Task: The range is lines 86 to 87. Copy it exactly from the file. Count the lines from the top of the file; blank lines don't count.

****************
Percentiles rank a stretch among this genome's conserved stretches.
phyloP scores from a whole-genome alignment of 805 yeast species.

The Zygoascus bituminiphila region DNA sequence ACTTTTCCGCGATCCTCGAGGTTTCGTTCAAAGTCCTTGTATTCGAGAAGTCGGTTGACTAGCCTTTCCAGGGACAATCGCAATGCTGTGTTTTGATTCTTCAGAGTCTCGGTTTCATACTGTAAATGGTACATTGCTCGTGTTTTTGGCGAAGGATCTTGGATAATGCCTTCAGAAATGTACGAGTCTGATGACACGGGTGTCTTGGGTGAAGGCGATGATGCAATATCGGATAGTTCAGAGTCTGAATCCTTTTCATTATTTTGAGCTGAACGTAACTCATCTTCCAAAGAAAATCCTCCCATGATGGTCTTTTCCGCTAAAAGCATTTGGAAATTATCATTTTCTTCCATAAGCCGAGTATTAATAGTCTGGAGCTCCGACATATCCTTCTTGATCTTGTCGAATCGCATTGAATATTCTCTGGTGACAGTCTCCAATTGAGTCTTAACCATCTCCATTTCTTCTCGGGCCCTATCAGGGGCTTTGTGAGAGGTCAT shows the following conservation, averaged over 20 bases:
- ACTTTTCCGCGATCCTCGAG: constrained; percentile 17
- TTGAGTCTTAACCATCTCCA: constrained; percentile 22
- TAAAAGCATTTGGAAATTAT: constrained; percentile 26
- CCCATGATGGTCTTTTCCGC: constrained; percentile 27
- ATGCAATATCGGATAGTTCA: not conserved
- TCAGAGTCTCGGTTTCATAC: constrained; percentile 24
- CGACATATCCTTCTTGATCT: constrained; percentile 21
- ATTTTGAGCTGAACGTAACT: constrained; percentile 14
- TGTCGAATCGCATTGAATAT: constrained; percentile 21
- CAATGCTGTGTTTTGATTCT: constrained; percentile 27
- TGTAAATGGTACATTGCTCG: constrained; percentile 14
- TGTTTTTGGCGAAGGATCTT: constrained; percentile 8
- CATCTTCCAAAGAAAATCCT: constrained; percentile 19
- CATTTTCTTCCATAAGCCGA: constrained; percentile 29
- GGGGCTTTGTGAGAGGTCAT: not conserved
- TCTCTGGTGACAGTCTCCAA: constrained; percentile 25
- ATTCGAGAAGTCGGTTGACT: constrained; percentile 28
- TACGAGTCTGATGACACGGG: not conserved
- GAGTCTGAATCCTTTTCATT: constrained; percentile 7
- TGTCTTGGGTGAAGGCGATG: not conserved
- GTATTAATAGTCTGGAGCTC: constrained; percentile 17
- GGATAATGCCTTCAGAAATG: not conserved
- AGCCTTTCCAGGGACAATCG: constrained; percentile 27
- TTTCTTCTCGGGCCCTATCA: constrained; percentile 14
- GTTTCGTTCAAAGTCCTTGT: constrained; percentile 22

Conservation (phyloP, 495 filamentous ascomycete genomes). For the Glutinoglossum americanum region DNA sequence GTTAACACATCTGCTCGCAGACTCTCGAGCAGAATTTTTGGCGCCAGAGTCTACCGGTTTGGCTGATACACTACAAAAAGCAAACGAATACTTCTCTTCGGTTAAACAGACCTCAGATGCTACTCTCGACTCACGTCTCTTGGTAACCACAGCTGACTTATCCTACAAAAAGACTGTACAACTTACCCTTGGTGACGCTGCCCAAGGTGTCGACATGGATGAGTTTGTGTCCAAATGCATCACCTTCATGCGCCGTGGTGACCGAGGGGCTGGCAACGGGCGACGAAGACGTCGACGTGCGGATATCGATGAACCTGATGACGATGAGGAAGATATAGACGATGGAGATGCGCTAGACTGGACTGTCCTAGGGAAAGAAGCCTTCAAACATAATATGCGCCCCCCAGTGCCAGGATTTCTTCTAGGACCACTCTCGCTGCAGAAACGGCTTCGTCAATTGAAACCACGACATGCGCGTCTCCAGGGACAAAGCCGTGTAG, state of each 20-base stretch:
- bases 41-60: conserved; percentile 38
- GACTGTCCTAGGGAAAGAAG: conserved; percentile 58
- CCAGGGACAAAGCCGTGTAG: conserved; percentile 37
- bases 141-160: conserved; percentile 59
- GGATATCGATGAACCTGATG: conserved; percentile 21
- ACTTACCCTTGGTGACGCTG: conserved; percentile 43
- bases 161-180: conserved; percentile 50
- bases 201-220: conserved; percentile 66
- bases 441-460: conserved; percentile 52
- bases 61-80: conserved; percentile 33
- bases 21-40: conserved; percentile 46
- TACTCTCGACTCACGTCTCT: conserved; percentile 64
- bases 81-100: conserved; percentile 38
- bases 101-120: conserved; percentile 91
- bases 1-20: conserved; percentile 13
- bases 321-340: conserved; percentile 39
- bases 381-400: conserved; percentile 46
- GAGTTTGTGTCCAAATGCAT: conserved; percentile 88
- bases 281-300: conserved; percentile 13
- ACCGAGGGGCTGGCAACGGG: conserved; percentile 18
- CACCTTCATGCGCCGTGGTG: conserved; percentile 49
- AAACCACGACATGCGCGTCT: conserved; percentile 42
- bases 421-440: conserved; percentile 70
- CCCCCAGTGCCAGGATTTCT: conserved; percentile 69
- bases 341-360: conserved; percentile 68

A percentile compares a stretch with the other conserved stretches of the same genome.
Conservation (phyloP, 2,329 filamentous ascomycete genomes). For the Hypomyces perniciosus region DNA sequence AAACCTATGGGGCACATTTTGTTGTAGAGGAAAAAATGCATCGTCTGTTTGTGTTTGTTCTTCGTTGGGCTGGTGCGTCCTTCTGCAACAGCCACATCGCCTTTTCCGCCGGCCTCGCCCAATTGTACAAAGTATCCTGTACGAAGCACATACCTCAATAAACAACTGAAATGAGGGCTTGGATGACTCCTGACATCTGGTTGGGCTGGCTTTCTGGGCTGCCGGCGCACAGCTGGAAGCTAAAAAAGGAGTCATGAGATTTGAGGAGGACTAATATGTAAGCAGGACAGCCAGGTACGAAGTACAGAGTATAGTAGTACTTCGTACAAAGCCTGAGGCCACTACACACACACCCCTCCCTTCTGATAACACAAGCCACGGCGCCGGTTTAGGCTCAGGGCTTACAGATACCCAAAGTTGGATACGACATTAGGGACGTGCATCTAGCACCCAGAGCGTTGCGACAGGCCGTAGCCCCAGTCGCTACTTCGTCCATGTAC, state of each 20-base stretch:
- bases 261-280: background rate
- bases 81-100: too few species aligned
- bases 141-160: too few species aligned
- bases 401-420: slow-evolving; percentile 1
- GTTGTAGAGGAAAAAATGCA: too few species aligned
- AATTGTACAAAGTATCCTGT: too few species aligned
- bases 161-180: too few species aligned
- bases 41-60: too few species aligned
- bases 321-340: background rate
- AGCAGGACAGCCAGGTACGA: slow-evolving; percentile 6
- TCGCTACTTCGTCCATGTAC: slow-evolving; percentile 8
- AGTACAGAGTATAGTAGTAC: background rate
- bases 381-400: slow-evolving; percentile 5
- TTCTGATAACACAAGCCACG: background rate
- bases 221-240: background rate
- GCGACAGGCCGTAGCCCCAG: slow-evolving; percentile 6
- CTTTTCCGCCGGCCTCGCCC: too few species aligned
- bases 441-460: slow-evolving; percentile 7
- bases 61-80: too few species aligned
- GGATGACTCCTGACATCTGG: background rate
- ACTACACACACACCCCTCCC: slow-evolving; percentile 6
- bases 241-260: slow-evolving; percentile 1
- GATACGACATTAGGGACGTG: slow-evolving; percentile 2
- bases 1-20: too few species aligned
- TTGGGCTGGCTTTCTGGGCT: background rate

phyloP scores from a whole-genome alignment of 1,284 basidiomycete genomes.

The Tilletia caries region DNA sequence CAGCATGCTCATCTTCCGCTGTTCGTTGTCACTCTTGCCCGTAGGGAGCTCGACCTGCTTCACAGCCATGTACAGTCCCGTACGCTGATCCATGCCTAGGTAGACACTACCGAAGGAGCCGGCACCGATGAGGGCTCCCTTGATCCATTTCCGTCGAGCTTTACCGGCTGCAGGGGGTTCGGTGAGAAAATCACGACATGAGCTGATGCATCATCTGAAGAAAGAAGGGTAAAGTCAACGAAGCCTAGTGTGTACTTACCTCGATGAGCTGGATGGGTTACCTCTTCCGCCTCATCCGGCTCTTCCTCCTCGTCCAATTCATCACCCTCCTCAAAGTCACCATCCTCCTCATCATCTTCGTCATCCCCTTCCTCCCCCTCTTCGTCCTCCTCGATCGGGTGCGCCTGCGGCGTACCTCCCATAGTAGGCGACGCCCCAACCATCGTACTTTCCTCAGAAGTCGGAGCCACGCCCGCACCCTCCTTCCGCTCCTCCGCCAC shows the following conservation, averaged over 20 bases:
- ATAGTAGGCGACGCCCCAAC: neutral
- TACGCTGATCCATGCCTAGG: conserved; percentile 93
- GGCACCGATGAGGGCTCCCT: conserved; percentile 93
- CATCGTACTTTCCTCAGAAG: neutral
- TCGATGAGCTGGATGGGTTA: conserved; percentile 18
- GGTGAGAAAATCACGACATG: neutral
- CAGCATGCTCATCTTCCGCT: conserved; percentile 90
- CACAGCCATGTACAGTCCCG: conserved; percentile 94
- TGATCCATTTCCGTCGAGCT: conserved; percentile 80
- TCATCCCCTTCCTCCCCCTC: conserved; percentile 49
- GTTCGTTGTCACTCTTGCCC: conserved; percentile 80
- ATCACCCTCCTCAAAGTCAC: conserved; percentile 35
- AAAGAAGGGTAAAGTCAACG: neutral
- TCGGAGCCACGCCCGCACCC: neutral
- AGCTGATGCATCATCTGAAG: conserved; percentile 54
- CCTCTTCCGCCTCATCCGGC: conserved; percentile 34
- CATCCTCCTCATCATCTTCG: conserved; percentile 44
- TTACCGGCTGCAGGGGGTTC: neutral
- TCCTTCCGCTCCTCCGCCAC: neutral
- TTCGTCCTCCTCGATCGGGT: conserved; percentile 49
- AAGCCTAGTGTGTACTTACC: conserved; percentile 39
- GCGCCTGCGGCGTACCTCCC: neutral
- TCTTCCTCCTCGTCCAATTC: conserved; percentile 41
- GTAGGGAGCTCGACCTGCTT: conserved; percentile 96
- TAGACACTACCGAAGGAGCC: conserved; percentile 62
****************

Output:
- GGCACCGATGAGGGCTCCCT: conserved; percentile 93
- CATCGTACTTTCCTCAGAAG: neutral